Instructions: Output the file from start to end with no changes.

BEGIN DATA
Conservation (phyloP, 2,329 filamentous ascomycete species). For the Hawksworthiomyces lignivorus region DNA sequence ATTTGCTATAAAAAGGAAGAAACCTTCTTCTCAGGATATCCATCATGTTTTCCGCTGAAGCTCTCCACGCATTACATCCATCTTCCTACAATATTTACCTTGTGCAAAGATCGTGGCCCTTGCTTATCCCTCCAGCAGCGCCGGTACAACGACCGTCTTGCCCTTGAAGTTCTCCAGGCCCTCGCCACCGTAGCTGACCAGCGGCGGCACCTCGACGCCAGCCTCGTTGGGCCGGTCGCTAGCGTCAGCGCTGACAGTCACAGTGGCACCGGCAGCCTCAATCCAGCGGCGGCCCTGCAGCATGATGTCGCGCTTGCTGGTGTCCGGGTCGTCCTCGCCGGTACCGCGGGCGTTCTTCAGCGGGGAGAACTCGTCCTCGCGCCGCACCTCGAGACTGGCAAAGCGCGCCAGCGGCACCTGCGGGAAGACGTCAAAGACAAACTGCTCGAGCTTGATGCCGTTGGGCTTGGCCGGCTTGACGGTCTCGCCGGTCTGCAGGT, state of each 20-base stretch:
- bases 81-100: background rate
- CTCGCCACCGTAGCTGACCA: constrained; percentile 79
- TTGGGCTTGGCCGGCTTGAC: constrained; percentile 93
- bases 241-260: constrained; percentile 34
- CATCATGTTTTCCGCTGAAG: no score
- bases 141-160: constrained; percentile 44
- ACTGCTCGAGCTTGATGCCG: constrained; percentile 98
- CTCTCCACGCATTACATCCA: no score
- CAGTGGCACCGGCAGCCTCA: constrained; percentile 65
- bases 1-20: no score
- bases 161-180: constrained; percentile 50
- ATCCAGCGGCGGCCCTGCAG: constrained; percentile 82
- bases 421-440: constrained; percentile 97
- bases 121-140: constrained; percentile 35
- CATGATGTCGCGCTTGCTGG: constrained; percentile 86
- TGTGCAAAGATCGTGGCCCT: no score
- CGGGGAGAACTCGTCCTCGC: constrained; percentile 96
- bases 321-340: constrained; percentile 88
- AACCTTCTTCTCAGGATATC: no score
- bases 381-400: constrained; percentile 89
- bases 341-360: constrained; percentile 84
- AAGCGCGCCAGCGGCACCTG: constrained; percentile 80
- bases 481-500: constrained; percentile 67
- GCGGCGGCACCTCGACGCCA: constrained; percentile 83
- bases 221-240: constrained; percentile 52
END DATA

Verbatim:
Conservation (phyloP, 2,329 filamentous ascomycete species). For the Hawksworthiomyces lignivorus region DNA sequence ATTTGCTATAAAAAGGAAGAAACCTTCTTCTCAGGATATCCATCATGTTTTCCGCTGAAGCTCTCCACGCATTACATCCATCTTCCTACAATATTTACCTTGTGCAAAGATCGTGGCCCTTGCTTATCCCTCCAGCAGCGCCGGTACAACGACCGTCTTGCCCTTGAAGTTCTCCAGGCCCTCGCCACCGTAGCTGACCAGCGGCGGCACCTCGACGCCAGCCTCGTTGGGCCGGTCGCTAGCGTCAGCGCTGACAGTCACAGTGGCACCGGCAGCCTCAATCCAGCGGCGGCCCTGCAGCATGATGTCGCGCTTGCTGGTGTCCGGGTCGTCCTCGCCGGTACCGCGGGCGTTCTTCAGCGGGGAGAACTCGTCCTCGCGCCGCACCTCGAGACTGGCAAAGCGCGCCAGCGGCACCTGCGGGAAGACGTCAAAGACAAACTGCTCGAGCTTGATGCCGTTGGGCTTGGCCGGCTTGACGGTCTCGCCGGTCTGCAGGT, state of each 20-base stretch:
- bases 81-100: background rate
- CTCGCCACCGTAGCTGACCA: constrained; percentile 79
- TTGGGCTTGGCCGGCTTGAC: constrained; percentile 93
- bases 241-260: constrained; percentile 34
- CATCATGTTTTCCGCTGAAG: no score
- bases 141-160: constrained; percentile 44
- ACTGCTCGAGCTTGATGCCG: constrained; percentile 98
- CTCTCCACGCATTACATCCA: no score
- CAGTGGCACCGGCAGCCTCA: constrained; percentile 65
- bases 1-20: no score
- bases 161-180: constrained; percentile 50
- ATCCAGCGGCGGCCCTGCAG: constrained; percentile 82
- bases 421-440: constrained; percentile 97
- bases 121-140: constrained; percentile 35
- CATGATGTCGCGCTTGCTGG: constrained; percentile 86
- TGTGCAAAGATCGTGGCCCT: no score
- CGGGGAGAACTCGTCCTCGC: constrained; percentile 96
- bases 321-340: constrained; percentile 88
- AACCTTCTTCTCAGGATATC: no score
- bases 381-400: constrained; percentile 89
- bases 341-360: constrained; percentile 84
- AAGCGCGCCAGCGGCACCTG: constrained; percentile 80
- bases 481-500: constrained; percentile 67
- GCGGCGGCACCTCGACGCCA: constrained; percentile 83
- bases 221-240: constrained; percentile 52